## Linear and nonlinear dynamics in stratified shear flows

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Stably stratified shear flows, in which a less dense layer of fluid lies above and moves counter to a more dense layer below, are ubiquitous in geophysical fluid dynamics. These are often found to be unstable if the non-dimensional Richardson number Ri, quantifying the strength of stratification to shear, is sufficiently low. This is of particular importance in oceanography, where shear instabilities are conjectured to be important in the generation of turbulence in the deep ocean, an area of huge uncertainty in contemporary climate models. The Miles-Howard theorem tells us that for a steady, inviscid, parallel shear flow, if the local Richardson number is everywhere greater than one quarter, the flow is stable to infinitesimal perturbations. Though an important result, the strong restrictions in the applicability of this theorem mean care must be used when applying the criterion of Ri > 1/4 for stability. This thesis explores some of these limitations, beginning with an overview in chapter 1. Chapter 2 explores the infinitesimal restriction of the Miles-Howard theorem, by asking whether finite-amplitude perturbations could lead to significant nonlinear behaviour, in a so-called subcritical instability. It is found that while the classical Kelvin-Helmholtz instability does indeed exhibit subcriticality, nonlinear steady states are found only just above Ri = 1/4. Chapter 3 investigates in detail a hitherto unknown linear instability, which was discovered in chapter 2. Behaving similarly to the classic Holmboe instability, it exists for Ri > 1/4 when viscosity is introduced, and reveals new insights into the possible physical interpretations of stratified shear instability. Chapter 4 revisits the results of chapter 2 but considers two cases of the Prandtl number Pr, the ratio of diffusivity of the momentum to density. When Pr = 0.7, as is approximately the case for air, a simple supercritical instability is found. However, for Pr = 7, corresponding approximately to water, strong subcritical behaviour is observed, and it is demonstrated that finite-amplitude perturbations can trigger Kelvin-Helmholtz-like behaviour well above Ri = 1/4. Chapter 5 considers the time-varying, non-parallel flow of an oblique internal gravity wave incident on a shear layer. Using direct-adjoint looping, it is shown that the disturbances which maximise energy after a certain time, so-called linear optimal perturbations, can be convective-like rolls in the spanwise direction, rather than a shear instability, calling into question the relevance of the classical shear instabilities in oceanography. Chapter 6 concludes the thesis with a discussion of the implications of the results.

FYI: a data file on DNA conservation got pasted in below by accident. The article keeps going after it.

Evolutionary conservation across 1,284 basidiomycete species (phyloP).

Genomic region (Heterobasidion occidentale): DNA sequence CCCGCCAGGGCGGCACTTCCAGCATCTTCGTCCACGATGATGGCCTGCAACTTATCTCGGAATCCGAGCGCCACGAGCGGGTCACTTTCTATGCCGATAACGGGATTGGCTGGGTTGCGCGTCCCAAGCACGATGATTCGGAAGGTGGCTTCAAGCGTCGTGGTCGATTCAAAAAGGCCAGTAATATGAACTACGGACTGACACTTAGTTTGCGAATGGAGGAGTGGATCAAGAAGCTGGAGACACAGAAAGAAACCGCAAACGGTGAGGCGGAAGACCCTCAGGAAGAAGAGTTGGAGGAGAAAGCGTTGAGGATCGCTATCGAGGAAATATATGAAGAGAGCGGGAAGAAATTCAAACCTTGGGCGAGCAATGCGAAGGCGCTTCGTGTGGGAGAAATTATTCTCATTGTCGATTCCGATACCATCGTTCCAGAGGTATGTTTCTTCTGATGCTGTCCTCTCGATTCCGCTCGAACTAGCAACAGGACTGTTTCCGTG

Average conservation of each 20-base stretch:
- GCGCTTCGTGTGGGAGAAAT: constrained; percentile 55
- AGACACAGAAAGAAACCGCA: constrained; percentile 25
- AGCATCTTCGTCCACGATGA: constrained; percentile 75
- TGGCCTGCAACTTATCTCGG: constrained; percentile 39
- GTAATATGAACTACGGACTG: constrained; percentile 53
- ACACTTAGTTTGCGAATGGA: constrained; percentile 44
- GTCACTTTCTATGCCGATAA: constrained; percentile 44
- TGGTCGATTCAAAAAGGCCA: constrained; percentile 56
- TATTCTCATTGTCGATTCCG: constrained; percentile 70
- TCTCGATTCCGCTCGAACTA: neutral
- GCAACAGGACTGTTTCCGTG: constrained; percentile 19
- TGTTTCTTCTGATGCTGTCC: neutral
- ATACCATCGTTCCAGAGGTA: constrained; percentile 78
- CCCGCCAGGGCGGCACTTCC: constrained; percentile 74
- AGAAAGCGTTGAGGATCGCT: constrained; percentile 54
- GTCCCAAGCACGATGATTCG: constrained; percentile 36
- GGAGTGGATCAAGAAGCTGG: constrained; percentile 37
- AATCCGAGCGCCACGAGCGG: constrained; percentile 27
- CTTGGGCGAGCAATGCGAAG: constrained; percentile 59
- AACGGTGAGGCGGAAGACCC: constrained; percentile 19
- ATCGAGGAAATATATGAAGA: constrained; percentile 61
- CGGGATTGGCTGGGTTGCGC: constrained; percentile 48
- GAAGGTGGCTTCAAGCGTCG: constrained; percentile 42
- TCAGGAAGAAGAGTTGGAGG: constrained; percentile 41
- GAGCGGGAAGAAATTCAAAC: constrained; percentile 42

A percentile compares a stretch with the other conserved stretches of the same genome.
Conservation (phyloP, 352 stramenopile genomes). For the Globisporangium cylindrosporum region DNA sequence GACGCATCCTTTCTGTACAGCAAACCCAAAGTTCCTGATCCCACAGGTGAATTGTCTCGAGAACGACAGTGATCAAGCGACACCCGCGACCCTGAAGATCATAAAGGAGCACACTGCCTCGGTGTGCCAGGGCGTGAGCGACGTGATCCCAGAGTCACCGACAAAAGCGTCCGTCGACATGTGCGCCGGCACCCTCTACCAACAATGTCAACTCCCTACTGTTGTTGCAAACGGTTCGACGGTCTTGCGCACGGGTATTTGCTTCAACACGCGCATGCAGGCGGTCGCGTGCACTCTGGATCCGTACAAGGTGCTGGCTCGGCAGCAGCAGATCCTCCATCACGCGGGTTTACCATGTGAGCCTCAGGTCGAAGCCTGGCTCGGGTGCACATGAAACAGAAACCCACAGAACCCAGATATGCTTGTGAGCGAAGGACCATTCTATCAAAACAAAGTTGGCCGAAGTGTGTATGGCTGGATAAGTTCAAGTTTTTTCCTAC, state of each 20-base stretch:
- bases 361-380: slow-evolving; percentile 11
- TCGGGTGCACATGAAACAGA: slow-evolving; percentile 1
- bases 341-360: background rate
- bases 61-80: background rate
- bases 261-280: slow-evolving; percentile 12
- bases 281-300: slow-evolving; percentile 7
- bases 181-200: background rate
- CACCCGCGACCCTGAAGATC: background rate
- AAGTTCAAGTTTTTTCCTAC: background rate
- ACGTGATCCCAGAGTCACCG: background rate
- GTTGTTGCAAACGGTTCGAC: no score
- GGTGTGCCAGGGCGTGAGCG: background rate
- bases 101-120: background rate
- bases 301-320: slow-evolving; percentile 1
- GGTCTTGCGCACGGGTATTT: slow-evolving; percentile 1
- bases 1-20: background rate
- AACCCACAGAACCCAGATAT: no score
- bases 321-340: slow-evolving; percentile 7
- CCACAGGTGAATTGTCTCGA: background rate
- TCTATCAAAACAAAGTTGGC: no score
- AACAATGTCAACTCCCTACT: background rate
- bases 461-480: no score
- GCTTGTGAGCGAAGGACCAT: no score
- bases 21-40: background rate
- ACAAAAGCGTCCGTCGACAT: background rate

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Kerswell, R